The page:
Behind The Inspirational Track Team Led By 'Coach Miller'


WATCH LIVE: AAU Junior Olympic Games

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"Those moments, you feeling that, you tasting that. You're gonna want to feel that again. If I can get you to feel that through your years in high school, you're going to want to continue to feel that throughout college. So now once I can get you focused, I can give you the process on how to get there." -- Mike Miller

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GREENSBORO, NORTH CAROLINA -- Mike Miller leaned against steel railing as one of his athletes navigated her first interview on Sunday. He was slightly nervous. She was slightly nervous. 

But one thing was certain: They were both smiling, ear-to-ear. 

For Karla Funes, who had joined the Alief Clovers Track Club two seasons ago, this was all so sudden, so fast. Gold medals? When she joined this summer track team in Houston, Texas, back in 2018, it wasn't about that. It was about finding some consistency in her life. She had started race walking first as a curiosity, then as a means to getting fit, then out of a determination -- because a passion was brewing. 

Like a lot of athletes on this team, life hadn't been easy for her. There were no luxuries. It seemed like she was running uphill every day. And like a lot others around her, she had been doing some soul searching trying to find her purpose. Where's my life going? 

But that's where Mike came in. One way or another, students had met him at the Crossroads Alternative Technology School within the Alief ISD system. He was a PE teacher and had been there since 2006. Many had found him comforting. He had an easy smile, was generous with his time, and truly valued his job as a teacher. He cared about your future.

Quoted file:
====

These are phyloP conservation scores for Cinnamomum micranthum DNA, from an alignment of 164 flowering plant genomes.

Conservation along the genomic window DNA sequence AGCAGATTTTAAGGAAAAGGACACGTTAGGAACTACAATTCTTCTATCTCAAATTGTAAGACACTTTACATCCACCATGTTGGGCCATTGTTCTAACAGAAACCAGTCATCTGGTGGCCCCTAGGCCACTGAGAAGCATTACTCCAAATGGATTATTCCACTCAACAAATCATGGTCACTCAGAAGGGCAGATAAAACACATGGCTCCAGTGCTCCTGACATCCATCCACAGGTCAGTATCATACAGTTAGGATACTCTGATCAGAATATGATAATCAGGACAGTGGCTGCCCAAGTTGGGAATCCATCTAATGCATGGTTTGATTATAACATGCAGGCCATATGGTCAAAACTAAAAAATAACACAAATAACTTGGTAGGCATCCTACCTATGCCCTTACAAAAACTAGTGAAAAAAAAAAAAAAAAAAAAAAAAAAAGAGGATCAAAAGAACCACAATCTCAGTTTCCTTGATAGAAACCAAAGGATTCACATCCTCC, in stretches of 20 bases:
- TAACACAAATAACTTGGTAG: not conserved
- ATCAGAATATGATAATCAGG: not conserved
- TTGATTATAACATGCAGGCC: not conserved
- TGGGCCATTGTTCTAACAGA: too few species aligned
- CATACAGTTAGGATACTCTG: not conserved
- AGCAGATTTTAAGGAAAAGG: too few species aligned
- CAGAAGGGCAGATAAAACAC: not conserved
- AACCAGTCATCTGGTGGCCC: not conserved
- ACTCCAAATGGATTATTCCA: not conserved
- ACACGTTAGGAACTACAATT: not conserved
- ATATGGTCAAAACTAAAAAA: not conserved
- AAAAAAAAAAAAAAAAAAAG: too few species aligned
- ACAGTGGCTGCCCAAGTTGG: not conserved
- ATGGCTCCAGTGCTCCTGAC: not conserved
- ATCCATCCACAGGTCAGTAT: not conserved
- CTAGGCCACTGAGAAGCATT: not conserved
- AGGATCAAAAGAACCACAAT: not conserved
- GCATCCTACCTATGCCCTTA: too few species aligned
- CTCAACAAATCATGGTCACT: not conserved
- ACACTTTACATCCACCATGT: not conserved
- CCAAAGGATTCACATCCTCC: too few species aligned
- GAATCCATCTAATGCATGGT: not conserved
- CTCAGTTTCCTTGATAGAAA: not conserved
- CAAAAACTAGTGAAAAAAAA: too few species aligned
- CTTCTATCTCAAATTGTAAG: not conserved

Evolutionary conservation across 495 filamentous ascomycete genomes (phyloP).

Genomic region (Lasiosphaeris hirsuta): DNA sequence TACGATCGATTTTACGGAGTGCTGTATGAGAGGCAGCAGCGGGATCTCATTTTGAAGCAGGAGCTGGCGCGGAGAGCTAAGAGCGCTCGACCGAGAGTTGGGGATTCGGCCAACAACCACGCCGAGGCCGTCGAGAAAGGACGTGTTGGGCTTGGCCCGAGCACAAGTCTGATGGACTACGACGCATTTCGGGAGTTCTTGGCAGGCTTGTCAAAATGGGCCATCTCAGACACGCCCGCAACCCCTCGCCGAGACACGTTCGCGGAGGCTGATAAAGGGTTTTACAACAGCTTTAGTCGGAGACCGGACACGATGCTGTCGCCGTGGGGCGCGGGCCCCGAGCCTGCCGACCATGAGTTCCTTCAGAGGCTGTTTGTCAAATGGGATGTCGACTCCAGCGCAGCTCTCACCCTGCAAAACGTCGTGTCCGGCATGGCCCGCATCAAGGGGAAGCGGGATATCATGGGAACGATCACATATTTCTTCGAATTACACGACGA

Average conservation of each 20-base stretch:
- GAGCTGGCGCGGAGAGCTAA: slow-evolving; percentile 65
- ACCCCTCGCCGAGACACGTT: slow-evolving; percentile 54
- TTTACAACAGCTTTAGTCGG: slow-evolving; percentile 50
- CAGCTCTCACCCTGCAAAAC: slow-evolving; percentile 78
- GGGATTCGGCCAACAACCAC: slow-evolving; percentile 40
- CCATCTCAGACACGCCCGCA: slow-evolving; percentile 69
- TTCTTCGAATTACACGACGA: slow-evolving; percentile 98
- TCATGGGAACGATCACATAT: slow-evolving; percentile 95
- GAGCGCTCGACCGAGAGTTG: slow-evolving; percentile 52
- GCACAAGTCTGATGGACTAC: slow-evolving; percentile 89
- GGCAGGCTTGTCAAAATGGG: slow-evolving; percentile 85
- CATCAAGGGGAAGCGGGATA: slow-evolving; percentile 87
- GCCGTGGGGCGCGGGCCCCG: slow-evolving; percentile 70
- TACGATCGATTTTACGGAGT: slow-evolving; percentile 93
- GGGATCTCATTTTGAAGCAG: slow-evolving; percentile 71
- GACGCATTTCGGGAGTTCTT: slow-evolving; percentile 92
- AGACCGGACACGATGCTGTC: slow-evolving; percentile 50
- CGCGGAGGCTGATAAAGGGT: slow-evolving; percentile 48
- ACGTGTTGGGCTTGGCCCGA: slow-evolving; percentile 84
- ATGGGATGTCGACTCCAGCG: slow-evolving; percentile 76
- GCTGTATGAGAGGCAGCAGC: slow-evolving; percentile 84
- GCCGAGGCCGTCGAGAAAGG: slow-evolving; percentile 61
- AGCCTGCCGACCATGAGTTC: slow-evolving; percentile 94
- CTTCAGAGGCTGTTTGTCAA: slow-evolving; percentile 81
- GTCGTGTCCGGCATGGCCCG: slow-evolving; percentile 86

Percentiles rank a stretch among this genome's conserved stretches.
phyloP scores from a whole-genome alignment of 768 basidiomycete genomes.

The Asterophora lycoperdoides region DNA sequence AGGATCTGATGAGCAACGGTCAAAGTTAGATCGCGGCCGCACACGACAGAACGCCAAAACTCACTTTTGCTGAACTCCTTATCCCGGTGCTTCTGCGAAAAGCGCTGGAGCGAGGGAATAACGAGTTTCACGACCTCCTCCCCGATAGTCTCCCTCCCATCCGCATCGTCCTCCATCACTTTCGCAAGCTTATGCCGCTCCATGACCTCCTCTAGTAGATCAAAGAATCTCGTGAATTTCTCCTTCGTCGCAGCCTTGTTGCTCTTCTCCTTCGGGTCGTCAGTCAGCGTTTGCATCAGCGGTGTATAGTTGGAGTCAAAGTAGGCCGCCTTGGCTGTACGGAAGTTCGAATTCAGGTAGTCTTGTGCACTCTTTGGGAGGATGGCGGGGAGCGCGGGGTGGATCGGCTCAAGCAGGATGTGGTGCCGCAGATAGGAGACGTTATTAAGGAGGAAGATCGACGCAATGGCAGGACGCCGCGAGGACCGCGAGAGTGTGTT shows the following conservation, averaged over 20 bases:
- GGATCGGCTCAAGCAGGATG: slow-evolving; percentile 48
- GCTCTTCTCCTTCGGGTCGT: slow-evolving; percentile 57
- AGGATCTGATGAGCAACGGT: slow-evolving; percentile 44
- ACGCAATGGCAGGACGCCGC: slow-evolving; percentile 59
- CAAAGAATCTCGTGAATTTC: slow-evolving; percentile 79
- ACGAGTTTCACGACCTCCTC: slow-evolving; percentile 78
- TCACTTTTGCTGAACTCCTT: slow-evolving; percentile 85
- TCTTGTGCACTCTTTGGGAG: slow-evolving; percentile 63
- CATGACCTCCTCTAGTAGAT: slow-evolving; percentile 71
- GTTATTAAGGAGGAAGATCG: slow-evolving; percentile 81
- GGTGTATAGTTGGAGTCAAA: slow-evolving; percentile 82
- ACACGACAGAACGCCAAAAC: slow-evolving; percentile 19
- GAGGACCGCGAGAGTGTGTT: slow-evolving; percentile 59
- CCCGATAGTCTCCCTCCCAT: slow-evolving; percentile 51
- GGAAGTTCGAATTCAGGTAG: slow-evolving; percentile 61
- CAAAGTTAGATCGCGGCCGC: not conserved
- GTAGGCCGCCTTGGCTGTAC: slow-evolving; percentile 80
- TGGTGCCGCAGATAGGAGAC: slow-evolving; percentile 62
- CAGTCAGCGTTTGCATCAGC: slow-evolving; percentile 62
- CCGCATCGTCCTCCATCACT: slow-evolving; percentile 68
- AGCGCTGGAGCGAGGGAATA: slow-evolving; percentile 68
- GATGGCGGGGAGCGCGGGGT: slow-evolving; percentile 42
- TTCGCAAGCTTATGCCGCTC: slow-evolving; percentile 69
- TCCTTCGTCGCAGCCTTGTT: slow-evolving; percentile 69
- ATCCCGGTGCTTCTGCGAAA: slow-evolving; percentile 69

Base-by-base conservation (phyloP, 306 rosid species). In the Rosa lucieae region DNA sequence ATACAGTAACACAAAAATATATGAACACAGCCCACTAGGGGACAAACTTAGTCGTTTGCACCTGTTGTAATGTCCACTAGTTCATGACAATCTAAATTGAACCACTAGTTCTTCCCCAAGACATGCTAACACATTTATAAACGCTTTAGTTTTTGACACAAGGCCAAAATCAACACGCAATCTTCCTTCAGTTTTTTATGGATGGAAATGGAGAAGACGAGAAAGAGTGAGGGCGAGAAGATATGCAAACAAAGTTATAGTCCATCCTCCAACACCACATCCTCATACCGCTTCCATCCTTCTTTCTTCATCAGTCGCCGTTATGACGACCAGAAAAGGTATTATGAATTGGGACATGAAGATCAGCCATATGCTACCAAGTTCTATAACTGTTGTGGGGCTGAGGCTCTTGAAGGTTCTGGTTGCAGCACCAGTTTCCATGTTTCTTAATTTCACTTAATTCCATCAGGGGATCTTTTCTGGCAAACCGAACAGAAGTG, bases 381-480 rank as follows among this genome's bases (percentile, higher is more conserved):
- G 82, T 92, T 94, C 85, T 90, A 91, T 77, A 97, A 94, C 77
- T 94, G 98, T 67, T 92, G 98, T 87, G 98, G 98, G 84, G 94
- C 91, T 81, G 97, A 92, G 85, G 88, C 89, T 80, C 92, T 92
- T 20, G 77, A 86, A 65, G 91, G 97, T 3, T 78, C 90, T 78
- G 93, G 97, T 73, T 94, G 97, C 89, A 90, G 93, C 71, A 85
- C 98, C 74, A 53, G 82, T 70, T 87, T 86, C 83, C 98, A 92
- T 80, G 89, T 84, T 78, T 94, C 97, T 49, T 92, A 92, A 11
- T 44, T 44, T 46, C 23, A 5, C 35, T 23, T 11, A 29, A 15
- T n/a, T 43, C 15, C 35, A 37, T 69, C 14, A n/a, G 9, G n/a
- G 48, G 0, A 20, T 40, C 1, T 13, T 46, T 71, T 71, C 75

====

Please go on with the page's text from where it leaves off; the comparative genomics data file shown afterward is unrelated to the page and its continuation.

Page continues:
Beyond that, Karla and others saw Mike's story as one of inspiration. 

He was never shy about his past. In fact, he often led with it. He would tell students how his life was struck with pitfalls before it actually really started going. He talked about his second chance, his two degrees from Prairie View A & M and now, at 36, his full life. 

By now, 18 years past his own high school experience, he knew something very clearly. There was a perspective they couldn't quite understand unless 'Coach Miller' told them directly. 

"I was incarcerated for eight months, right out of high school," he said. 

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Mike Miller is a father now; he has an 8-year-old boy, Micah. He's a coach and a teacher. His Alief Clovers Track Club is in its third year, though it's an off-branch of the Alief Clovers basketball team which started back in 2010 and has guided countless young men to Division I scholarships. 

And yet, if he was being honest, he's always been a track guy. He says it every day: #TrackLife.

Before graduating from Alief Hastings High School in 2001, he earned a partial scholarship to the University of Kansas as a distance runner. 

"All my friends were sprinters," he said. "But it just didn't work for me. I loved to run. I found out I was a good distance runner."

But at 18, he didn't have the stability he has now. His life took a turn before college. 

"Selling drugs in the streets," he said. "I grew up without a dad. My mom was handicapped since I was four years old. I grew up in section 8 (housing), it was just the regular community. I was in bad situations and influences." 

He was arrested. And when he went to jail, he lost his scholarship. Those eight months felt like eternity. 

"I visualized (my life) every day," he said. "It hurt me. It hurt me a lot." 

And then Mike received a letter. Prairie View A & M University track and field coach Clifton Gilliard had written to him, offering a second chance. 

"He said 'I believe in you,'" Mike remembered. "He said, 'When you get out, I'll give you an opportunity to run track for me. I don't have a scholarship for you. But I will give you an opportunity to earn one.'"

That was all he needed. 

Mike eventually took up that offer, enrolled at Prairie View A & M, worked his tail off to pass a placement test, then earned his first jersey with the cross country and track and field team. 

At 20.